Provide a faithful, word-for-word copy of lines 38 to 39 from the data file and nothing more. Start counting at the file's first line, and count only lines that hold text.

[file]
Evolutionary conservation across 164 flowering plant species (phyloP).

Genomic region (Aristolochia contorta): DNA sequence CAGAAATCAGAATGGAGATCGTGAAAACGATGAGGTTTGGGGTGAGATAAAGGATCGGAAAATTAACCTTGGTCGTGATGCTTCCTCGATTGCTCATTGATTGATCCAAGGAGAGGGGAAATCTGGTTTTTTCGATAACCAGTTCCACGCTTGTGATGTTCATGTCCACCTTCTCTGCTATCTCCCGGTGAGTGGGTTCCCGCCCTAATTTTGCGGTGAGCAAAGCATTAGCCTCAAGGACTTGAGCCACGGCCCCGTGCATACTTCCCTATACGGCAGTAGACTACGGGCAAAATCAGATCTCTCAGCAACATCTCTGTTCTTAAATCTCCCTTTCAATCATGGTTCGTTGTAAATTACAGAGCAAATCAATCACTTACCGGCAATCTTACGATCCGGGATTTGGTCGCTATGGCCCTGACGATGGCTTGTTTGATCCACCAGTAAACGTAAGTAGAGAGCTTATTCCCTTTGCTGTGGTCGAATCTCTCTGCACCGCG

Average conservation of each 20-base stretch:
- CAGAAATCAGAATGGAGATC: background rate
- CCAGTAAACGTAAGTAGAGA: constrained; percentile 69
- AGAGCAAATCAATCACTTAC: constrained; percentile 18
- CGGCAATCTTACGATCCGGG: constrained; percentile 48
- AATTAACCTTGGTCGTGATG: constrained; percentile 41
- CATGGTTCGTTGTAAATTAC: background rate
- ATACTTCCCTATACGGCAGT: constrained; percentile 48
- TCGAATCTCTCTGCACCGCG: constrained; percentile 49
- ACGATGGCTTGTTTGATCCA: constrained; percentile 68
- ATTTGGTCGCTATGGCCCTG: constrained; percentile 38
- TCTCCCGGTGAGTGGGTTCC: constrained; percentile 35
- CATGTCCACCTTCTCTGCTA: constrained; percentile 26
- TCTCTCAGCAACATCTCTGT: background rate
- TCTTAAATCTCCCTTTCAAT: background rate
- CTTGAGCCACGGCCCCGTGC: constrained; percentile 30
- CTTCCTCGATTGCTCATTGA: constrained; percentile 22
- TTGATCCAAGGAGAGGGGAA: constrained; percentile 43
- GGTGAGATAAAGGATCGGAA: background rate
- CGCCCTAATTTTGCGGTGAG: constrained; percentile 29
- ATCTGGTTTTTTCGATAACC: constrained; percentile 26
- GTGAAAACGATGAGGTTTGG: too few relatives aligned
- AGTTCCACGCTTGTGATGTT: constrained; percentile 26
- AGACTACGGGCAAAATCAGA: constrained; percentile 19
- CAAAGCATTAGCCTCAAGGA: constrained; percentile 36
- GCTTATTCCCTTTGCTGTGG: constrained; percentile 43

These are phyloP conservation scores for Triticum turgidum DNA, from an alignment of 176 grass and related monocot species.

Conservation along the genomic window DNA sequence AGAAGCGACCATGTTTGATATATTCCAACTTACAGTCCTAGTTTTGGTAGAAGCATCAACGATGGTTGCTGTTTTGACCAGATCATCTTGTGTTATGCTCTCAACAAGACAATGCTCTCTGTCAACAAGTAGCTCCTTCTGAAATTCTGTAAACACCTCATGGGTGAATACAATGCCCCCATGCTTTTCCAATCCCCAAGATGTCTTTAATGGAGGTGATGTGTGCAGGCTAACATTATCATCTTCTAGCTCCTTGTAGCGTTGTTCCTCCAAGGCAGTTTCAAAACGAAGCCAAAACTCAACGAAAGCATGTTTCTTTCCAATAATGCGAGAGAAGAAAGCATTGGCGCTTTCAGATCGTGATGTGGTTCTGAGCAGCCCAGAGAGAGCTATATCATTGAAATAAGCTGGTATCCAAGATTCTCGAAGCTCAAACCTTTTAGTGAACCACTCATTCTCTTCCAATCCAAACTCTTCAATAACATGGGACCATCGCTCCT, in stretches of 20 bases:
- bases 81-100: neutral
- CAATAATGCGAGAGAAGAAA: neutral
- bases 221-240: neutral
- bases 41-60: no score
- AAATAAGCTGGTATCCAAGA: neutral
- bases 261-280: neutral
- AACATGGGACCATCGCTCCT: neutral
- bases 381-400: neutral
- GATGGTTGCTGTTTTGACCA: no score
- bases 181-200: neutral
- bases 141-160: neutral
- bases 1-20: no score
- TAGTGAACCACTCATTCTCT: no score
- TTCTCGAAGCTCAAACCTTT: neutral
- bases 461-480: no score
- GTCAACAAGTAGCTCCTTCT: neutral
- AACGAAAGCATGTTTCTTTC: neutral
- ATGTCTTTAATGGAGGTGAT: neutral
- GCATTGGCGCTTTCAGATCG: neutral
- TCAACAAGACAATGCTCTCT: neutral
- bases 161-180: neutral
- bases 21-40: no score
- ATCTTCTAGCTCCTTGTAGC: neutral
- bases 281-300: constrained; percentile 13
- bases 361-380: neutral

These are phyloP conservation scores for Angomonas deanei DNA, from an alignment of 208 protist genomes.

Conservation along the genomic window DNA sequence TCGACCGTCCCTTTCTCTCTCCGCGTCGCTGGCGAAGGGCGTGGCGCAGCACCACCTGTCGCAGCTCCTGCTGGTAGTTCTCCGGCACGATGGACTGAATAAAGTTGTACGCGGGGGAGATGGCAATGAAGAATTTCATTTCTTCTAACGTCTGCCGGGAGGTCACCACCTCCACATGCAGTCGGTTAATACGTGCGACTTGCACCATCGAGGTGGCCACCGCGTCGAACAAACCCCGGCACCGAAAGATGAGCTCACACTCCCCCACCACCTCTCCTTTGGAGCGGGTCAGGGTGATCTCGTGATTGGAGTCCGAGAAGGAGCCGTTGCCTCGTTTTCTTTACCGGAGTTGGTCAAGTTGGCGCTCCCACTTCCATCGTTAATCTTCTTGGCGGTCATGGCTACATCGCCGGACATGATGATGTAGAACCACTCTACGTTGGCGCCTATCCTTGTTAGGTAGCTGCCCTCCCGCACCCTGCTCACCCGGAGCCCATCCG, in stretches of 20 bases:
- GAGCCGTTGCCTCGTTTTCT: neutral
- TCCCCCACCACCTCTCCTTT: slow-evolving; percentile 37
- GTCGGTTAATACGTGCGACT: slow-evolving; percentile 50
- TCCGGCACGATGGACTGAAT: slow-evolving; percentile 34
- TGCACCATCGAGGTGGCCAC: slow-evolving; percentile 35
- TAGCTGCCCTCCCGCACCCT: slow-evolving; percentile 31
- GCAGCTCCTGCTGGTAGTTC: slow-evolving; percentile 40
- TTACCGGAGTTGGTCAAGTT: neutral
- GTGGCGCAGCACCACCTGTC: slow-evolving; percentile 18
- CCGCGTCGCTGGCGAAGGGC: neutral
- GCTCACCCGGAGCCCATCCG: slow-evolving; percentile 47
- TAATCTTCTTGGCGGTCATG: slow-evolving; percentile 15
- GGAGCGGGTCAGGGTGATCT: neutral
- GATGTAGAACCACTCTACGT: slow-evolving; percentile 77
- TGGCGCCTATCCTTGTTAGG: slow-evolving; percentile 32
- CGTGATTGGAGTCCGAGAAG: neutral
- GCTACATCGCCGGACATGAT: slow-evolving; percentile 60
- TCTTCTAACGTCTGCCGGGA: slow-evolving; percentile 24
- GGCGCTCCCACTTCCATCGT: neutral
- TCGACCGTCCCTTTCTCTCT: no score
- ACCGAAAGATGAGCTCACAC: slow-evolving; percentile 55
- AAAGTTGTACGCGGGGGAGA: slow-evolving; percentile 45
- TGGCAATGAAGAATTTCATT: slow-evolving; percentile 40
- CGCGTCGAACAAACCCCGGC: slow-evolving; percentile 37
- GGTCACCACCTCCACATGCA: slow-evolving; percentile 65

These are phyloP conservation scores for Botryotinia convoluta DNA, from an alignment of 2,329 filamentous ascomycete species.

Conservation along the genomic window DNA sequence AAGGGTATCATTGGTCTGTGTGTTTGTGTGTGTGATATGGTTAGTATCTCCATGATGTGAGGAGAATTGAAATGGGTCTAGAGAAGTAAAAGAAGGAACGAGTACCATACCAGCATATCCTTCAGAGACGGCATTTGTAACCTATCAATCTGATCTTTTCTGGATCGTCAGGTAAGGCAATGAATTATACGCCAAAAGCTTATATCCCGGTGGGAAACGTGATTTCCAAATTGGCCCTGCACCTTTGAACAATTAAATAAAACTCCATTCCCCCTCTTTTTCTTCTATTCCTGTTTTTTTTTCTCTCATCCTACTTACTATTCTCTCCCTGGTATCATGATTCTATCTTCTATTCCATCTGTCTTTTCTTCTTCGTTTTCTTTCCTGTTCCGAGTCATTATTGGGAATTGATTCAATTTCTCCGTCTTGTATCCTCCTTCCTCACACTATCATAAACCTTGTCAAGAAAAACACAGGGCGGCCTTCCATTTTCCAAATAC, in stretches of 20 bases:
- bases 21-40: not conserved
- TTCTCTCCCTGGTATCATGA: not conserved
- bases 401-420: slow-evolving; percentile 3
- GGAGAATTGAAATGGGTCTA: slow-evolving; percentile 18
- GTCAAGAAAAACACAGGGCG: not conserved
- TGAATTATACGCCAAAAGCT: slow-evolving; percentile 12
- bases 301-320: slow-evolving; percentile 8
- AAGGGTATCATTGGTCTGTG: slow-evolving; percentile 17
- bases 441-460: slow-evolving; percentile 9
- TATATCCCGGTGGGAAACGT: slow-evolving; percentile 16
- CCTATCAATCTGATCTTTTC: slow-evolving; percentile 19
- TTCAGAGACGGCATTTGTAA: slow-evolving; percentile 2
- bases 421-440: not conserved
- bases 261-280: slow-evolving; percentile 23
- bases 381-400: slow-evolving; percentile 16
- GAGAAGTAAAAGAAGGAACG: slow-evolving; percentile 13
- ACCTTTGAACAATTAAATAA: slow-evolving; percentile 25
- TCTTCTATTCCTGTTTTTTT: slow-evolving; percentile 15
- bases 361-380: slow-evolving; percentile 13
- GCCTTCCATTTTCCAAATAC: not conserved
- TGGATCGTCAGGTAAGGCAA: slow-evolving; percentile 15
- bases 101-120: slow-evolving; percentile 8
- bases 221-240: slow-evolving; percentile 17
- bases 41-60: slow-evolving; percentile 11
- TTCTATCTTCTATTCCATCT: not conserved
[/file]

- bases 381-400: neutral
- GATGGTTGCTGTTTTGACCA: no score